Paige Baker: “something which every Christian ought to be on board with, since Jesus…”

Quite clearly, the above implies that you aren’t a “real” Christian if you are not on board with whatever is being proposed because obviously Jesus was on board with it. It’s ironic that WWJD was a religious right meme.

Paige Baker et al: “Have you spent some time with the occupiers? If not, I suggest you owe it to them to do so before you malign them in the way you continue to do here.”

Sorry, I am quite capable of reading their websites, checking out the national and local news reports (and no, I am not a Fox News viewer/listener/reader, nor am I fan of or a listener of AM right wing talk radio – a diversionary stereotype brought up by many an OWS supporter. Really, if I don’t agree with them it doesn’t mean I’m Rick Perry in disguise) to make up my mind. The scene in Seattle played out like a mini-Manhattan with the camp occupying a city park illegally, then occupying Seattle Community College against their will. We had our own “84 year old pepper sprayed by police!” story, which was an internet sensation for about ten minutes. The fact that she is a lifelong protester who put herself in harm’s way meant that story died pretty fast. The fact that in liberal Seattle, the notoriously lefty Seattle Times reporting has been conspicuously unsupportive of OccSea is as good an indication as any that Occupy Whatever has little support among the vast majority of the populace.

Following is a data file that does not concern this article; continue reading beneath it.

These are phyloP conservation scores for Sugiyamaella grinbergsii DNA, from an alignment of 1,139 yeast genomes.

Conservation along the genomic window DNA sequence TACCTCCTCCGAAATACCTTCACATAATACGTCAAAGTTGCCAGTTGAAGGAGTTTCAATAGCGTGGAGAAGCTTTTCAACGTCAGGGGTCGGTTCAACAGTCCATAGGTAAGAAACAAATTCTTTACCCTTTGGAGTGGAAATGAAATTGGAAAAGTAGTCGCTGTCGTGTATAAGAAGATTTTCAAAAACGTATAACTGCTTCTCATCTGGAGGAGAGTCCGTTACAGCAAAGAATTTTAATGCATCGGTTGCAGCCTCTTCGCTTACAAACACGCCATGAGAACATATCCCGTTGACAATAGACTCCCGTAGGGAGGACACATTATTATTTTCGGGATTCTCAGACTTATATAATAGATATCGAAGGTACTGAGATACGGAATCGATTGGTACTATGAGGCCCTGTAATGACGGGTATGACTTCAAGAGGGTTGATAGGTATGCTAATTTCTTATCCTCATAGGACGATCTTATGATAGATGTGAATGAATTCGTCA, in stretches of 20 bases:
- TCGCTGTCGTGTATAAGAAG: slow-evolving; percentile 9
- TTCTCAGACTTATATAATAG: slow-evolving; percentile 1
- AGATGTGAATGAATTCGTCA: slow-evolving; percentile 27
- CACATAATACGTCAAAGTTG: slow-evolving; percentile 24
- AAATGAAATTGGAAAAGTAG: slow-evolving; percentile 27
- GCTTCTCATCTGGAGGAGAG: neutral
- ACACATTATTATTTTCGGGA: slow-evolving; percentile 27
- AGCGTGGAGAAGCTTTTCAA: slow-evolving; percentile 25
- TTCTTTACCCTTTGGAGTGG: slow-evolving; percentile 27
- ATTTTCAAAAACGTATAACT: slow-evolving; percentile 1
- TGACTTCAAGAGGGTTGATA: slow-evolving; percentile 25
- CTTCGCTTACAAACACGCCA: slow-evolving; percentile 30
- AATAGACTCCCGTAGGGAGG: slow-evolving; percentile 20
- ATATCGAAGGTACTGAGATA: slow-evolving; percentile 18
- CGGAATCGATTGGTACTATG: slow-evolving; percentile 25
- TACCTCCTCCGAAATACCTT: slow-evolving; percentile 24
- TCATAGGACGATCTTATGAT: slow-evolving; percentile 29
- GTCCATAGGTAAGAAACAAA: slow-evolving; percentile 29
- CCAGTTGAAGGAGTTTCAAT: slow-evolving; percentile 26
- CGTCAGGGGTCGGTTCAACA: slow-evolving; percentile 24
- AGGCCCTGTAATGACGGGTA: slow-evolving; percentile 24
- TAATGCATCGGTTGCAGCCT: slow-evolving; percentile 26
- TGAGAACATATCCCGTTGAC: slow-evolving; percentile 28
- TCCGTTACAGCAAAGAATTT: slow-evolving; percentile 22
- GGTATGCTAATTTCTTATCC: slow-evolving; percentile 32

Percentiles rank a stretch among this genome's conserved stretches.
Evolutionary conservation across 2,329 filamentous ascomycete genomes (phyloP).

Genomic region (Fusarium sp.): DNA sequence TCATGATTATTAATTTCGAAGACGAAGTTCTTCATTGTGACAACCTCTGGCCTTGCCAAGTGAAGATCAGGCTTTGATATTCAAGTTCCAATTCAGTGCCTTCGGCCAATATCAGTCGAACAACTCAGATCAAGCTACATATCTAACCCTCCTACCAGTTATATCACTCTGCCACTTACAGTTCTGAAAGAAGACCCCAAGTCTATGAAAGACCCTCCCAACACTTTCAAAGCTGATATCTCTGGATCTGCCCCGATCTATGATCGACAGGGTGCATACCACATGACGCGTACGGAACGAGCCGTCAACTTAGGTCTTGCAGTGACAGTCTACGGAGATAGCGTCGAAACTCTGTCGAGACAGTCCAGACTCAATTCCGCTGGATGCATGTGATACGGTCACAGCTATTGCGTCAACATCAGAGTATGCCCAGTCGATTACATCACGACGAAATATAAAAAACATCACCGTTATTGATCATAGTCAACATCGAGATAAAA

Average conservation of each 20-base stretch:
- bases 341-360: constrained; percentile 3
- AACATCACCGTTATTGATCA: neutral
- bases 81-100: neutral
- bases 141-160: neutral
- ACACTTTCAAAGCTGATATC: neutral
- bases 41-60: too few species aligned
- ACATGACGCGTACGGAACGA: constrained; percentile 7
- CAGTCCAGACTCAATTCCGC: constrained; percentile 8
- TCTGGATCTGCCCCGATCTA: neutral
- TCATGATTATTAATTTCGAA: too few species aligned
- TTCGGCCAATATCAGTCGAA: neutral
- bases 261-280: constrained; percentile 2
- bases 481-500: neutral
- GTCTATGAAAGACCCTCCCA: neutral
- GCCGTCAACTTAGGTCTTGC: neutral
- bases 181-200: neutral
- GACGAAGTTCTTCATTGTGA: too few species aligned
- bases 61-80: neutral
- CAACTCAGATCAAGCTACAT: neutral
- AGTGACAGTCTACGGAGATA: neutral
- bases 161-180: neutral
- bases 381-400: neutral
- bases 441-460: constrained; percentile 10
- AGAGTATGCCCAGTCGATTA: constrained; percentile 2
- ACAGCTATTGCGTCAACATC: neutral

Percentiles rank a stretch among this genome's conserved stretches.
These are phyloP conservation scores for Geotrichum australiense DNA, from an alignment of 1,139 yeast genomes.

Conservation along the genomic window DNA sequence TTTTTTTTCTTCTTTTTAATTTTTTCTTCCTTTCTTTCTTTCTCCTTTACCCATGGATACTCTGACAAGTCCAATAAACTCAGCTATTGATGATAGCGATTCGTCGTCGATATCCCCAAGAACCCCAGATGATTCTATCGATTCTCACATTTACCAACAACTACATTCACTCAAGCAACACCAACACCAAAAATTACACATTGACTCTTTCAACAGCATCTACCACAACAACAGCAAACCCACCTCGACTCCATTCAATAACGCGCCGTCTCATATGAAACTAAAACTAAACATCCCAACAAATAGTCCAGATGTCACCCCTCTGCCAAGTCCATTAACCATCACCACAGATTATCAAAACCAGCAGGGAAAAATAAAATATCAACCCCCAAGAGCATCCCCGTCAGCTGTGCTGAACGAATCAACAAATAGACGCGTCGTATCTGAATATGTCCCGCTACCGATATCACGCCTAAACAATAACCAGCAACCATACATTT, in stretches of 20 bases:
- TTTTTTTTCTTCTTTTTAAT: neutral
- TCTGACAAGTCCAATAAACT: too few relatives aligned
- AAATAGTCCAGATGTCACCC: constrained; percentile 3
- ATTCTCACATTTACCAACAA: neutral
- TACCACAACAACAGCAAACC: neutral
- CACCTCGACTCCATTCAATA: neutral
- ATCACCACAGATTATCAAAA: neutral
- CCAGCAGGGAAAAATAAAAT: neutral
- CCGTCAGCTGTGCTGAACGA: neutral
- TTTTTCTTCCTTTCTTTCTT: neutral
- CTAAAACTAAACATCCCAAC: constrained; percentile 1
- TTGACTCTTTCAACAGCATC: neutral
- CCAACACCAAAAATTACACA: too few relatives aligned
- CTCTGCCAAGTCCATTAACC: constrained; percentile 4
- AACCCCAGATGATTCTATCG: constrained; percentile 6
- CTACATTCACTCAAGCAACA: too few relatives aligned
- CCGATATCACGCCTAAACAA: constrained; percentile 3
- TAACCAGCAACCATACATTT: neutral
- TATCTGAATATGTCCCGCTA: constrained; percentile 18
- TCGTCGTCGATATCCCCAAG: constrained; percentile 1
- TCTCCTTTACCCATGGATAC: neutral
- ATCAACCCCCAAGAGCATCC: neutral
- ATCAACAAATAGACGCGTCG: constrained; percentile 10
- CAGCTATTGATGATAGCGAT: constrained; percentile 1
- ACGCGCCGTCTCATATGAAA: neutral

BTW, I have also never met any of the people I have voted for, except one guy I knew who ran for the local school board, and yet, somehow I have managed to form an opinion and been able to vote intelligently.

As for OWS being or not being anarchist.

First, a definition of anarchism (sorry it’s just Wikipedia):

“Anarchism is generally defined as the political philosophy which holds the state to be undesirable, unnecessary, and harmful, or alternatively as opposing authority and hierarchical organization in the conduct of human relations. Proponents of anarchism, known as “anarchists”, advocate stateless societies based on non-hierarchical voluntary associations.”

From the OWS slogan:

“Occupy Wall Street is leaderless resistance movement… we don’t need politicians to build a better society.” and so on…

If that’s not anarchist, then what is?

This is the pointless WTO protests all over again (which, oh by the way, were specifically “anarchist”) except that it’s a bit more rambling and trying to steal some street cred from Arab Spring where people are actually putting themselves in harm’s way.